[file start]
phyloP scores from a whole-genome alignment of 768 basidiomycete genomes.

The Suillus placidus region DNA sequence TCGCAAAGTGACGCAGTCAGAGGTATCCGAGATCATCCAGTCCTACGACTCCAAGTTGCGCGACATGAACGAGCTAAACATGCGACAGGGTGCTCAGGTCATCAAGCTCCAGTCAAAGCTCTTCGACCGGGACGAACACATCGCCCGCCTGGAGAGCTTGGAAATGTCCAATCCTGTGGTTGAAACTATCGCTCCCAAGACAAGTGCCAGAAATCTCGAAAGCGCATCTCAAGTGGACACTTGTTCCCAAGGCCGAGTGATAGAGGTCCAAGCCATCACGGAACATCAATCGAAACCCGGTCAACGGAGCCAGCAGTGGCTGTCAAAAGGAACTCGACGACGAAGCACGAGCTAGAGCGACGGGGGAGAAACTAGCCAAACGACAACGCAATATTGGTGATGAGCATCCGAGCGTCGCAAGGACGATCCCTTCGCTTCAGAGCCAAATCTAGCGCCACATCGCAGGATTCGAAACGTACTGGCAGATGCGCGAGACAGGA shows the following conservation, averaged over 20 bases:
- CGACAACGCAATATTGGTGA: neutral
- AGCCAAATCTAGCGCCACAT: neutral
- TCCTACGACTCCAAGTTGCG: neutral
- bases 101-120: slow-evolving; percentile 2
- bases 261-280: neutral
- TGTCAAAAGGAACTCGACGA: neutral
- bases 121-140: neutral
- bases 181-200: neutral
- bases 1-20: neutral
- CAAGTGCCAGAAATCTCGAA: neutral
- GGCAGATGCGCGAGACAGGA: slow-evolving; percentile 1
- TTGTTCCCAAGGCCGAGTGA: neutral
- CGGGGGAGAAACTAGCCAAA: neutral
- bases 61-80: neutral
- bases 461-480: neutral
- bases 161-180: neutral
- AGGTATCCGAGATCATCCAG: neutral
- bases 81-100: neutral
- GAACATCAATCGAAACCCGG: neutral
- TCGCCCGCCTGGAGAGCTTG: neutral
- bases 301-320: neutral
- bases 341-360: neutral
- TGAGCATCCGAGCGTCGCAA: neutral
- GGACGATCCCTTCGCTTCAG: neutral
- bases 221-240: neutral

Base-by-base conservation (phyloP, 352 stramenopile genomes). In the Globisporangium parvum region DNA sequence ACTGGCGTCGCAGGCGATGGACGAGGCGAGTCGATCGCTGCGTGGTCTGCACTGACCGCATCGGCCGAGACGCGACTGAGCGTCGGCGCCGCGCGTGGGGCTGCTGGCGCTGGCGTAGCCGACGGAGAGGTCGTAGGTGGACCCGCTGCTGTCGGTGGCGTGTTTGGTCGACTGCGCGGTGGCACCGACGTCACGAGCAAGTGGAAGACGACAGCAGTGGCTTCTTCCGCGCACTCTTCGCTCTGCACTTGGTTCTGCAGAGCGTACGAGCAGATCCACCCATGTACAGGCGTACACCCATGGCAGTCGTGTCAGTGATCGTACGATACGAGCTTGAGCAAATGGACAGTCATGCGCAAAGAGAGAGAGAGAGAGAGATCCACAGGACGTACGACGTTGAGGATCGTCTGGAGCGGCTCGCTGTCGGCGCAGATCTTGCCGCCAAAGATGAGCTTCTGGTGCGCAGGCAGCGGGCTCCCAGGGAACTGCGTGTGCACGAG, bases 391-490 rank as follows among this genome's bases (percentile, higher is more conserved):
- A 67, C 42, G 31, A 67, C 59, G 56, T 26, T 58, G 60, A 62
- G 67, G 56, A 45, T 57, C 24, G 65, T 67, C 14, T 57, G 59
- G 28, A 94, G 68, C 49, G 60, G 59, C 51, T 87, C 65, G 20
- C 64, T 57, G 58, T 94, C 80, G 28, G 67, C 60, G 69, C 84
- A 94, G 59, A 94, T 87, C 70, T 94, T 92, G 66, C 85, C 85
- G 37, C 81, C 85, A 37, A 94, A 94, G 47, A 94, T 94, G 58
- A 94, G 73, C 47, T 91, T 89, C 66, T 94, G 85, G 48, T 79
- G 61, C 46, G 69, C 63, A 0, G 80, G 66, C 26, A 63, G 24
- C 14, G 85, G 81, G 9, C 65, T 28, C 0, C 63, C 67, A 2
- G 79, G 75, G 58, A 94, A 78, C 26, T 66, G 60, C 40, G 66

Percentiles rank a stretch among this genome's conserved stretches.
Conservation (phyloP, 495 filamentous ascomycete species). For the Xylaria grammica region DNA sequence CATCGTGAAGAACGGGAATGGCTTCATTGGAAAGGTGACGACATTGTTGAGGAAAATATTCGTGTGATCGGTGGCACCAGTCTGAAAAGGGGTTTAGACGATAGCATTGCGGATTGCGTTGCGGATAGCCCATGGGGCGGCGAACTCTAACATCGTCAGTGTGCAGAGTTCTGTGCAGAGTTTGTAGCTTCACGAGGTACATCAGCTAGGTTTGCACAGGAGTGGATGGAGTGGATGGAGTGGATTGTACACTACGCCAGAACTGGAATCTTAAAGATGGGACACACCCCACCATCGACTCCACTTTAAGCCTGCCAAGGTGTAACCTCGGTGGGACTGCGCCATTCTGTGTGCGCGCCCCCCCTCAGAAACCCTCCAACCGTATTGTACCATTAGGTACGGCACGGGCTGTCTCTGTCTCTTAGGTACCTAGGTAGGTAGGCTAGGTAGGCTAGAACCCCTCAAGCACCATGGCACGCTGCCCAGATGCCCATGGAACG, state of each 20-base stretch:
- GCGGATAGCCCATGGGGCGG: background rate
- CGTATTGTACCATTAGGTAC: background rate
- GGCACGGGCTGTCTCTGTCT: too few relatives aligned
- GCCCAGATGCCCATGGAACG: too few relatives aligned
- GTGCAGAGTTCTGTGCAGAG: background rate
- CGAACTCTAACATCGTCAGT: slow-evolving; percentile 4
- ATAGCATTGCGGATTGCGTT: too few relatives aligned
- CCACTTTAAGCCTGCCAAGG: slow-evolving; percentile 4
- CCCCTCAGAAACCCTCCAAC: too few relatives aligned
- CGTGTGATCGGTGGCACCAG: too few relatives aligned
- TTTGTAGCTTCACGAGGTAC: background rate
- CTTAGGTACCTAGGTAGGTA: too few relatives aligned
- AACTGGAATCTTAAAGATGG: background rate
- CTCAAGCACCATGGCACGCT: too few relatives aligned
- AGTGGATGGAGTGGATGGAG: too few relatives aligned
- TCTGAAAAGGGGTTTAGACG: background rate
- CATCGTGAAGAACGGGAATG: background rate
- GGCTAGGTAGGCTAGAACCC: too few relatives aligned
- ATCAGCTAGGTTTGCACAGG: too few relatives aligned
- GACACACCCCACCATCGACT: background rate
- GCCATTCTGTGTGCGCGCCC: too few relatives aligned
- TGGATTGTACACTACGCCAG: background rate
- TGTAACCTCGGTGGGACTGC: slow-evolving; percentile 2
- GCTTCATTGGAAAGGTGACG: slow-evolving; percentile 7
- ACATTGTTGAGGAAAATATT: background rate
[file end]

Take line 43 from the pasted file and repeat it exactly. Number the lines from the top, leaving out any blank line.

- GGCACGGGCTGTCTCTGTCT: too few relatives aligned